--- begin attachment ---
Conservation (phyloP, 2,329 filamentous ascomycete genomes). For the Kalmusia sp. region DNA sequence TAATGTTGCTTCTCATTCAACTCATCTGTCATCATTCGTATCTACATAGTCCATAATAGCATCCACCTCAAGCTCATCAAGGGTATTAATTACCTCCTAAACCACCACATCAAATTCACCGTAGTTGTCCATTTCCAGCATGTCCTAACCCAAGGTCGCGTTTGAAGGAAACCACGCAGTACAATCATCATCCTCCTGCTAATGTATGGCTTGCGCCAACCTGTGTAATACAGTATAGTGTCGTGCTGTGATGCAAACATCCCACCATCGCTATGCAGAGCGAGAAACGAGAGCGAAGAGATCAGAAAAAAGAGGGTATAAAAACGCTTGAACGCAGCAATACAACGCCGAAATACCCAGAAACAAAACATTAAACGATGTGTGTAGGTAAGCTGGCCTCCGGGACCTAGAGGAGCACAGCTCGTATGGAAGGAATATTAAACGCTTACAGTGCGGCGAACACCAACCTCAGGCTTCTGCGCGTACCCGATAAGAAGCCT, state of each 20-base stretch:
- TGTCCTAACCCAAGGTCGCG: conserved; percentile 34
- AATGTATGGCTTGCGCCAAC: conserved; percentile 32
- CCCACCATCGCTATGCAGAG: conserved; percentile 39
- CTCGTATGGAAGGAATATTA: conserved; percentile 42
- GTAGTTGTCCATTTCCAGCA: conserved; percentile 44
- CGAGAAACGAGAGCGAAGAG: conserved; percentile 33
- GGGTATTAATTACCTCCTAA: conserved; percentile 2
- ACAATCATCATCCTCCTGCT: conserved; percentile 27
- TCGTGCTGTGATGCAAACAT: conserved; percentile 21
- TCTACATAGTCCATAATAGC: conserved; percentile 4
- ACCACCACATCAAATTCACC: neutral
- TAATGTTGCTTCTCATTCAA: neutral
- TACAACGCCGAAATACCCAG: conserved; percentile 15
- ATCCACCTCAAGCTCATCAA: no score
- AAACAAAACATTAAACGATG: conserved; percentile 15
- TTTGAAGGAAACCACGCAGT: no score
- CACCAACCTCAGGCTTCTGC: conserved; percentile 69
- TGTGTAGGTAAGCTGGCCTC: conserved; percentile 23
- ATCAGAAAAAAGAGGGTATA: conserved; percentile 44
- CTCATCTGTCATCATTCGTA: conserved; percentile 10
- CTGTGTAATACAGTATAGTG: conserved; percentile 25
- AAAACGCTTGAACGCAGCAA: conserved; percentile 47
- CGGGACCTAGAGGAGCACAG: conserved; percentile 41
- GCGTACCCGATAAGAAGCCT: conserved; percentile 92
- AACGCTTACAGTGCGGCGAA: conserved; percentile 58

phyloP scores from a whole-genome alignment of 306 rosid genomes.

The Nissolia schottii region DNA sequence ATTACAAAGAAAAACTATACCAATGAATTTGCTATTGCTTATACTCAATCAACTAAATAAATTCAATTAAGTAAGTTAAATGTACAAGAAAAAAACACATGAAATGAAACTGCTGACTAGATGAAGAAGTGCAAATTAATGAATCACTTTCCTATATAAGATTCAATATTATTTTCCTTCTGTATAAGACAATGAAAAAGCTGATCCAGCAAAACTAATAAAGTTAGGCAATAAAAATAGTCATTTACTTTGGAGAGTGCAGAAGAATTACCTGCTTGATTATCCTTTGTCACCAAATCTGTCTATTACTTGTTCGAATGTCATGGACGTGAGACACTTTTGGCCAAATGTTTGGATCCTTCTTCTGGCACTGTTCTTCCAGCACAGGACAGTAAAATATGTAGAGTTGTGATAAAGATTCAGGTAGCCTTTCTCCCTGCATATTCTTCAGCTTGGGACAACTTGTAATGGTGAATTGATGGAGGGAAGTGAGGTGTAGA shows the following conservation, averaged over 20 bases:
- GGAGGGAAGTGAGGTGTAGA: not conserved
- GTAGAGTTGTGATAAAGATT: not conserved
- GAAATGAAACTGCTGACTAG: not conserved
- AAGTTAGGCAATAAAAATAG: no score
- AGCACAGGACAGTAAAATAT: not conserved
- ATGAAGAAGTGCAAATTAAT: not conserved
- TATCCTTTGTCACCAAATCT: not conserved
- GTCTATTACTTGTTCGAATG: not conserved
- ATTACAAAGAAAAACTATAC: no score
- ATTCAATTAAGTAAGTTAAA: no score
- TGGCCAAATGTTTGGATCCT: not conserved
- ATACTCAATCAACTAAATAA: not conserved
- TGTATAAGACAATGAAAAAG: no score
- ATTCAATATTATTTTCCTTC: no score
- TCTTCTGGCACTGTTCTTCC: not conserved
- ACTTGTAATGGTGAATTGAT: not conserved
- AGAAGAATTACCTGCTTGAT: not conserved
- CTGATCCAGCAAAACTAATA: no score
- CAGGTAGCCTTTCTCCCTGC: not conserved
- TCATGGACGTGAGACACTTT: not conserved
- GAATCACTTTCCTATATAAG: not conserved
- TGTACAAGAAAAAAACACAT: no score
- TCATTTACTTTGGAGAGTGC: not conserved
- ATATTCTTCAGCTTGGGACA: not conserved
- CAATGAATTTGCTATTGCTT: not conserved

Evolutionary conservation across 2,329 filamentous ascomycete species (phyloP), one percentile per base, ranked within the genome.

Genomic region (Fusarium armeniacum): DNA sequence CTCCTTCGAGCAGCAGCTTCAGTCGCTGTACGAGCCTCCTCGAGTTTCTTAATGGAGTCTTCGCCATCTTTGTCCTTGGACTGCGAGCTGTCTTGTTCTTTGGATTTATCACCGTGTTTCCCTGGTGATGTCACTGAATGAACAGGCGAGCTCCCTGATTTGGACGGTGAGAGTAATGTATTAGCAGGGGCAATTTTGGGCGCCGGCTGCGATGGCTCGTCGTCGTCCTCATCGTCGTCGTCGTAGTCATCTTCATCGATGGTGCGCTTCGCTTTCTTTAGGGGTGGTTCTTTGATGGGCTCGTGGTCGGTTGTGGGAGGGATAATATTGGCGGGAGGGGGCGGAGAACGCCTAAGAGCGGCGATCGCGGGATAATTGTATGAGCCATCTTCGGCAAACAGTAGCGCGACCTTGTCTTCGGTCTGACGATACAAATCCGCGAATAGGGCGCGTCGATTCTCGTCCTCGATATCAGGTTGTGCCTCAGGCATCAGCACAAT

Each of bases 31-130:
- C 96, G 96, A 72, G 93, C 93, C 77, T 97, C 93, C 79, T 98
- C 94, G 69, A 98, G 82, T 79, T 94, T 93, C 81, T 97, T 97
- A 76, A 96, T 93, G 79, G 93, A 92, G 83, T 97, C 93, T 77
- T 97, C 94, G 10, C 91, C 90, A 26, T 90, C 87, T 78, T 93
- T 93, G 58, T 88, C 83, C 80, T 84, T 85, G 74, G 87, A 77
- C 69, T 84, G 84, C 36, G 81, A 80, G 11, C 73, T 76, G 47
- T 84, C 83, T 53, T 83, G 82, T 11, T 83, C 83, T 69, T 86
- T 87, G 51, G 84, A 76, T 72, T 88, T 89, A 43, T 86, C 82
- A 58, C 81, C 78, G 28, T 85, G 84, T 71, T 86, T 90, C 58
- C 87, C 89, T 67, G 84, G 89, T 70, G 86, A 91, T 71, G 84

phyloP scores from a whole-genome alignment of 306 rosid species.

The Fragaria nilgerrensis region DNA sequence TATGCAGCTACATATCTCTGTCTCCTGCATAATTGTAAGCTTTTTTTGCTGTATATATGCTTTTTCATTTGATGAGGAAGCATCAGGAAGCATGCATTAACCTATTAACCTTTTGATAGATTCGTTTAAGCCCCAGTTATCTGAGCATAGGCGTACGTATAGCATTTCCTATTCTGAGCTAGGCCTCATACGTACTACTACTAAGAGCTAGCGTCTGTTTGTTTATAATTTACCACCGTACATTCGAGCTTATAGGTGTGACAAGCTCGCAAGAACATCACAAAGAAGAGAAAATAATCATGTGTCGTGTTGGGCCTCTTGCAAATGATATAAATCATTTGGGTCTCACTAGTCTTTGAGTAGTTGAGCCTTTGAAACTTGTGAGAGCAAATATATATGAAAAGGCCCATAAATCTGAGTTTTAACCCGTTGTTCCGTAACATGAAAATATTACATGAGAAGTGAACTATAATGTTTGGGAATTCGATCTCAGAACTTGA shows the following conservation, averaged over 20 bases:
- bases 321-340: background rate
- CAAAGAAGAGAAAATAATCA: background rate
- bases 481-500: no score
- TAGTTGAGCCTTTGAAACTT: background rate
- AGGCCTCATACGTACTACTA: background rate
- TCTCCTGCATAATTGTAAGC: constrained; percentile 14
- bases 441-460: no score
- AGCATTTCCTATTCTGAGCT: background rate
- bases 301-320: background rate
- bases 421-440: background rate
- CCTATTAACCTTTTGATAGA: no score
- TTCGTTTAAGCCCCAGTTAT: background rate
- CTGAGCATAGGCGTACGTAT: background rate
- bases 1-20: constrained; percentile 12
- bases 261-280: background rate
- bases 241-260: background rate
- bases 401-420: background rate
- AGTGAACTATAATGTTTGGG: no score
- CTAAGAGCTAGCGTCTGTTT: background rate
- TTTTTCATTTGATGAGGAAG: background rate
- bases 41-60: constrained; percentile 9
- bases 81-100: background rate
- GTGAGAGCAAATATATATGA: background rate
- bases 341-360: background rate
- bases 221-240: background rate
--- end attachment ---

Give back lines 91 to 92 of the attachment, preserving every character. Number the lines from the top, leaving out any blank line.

- GTGAGAGCAAATATATATGA: background rate
- bases 341-360: background rate